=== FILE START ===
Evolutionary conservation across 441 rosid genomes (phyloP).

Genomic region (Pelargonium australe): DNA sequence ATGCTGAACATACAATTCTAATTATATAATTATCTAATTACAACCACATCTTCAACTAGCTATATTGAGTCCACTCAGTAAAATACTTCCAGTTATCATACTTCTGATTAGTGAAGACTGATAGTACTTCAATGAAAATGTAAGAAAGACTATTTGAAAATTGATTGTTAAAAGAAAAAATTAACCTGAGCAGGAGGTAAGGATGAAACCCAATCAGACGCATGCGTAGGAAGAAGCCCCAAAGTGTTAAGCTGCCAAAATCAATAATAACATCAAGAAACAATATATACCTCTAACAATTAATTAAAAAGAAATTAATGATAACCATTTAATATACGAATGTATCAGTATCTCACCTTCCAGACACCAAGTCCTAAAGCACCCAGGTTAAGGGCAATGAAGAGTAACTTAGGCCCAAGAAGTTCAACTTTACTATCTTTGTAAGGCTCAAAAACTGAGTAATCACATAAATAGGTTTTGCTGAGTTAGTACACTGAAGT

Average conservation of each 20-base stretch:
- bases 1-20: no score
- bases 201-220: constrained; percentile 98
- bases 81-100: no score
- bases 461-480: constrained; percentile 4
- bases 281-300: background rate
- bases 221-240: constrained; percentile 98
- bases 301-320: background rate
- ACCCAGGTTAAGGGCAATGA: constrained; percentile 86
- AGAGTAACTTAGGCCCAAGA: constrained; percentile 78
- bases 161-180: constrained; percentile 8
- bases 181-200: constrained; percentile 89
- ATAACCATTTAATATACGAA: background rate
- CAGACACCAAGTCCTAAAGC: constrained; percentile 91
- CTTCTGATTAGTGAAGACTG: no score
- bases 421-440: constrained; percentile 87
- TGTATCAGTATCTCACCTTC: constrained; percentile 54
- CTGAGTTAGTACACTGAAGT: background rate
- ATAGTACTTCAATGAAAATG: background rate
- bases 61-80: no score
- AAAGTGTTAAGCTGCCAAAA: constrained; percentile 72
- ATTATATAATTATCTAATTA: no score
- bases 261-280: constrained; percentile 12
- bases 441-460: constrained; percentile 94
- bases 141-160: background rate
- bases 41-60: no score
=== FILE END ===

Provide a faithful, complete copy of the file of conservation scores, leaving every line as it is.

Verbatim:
Evolutionary conservation across 441 rosid genomes (phyloP).

Genomic region (Pelargonium australe): DNA sequence ATGCTGAACATACAATTCTAATTATATAATTATCTAATTACAACCACATCTTCAACTAGCTATATTGAGTCCACTCAGTAAAATACTTCCAGTTATCATACTTCTGATTAGTGAAGACTGATAGTACTTCAATGAAAATGTAAGAAAGACTATTTGAAAATTGATTGTTAAAAGAAAAAATTAACCTGAGCAGGAGGTAAGGATGAAACCCAATCAGACGCATGCGTAGGAAGAAGCCCCAAAGTGTTAAGCTGCCAAAATCAATAATAACATCAAGAAACAATATATACCTCTAACAATTAATTAAAAAGAAATTAATGATAACCATTTAATATACGAATGTATCAGTATCTCACCTTCCAGACACCAAGTCCTAAAGCACCCAGGTTAAGGGCAATGAAGAGTAACTTAGGCCCAAGAAGTTCAACTTTACTATCTTTGTAAGGCTCAAAAACTGAGTAATCACATAAATAGGTTTTGCTGAGTTAGTACACTGAAGT

Average conservation of each 20-base stretch:
- bases 1-20: no score
- bases 201-220: constrained; percentile 98
- bases 81-100: no score
- bases 461-480: constrained; percentile 4
- bases 281-300: background rate
- bases 221-240: constrained; percentile 98
- bases 301-320: background rate
- ACCCAGGTTAAGGGCAATGA: constrained; percentile 86
- AGAGTAACTTAGGCCCAAGA: constrained; percentile 78
- bases 161-180: constrained; percentile 8
- bases 181-200: constrained; percentile 89
- ATAACCATTTAATATACGAA: background rate
- CAGACACCAAGTCCTAAAGC: constrained; percentile 91
- CTTCTGATTAGTGAAGACTG: no score
- bases 421-440: constrained; percentile 87
- TGTATCAGTATCTCACCTTC: constrained; percentile 54
- CTGAGTTAGTACACTGAAGT: background rate
- ATAGTACTTCAATGAAAATG: background rate
- bases 61-80: no score
- AAAGTGTTAAGCTGCCAAAA: constrained; percentile 72
- ATTATATAATTATCTAATTA: no score
- bases 261-280: constrained; percentile 12
- bases 441-460: constrained; percentile 94
- bases 141-160: background rate
- bases 41-60: no score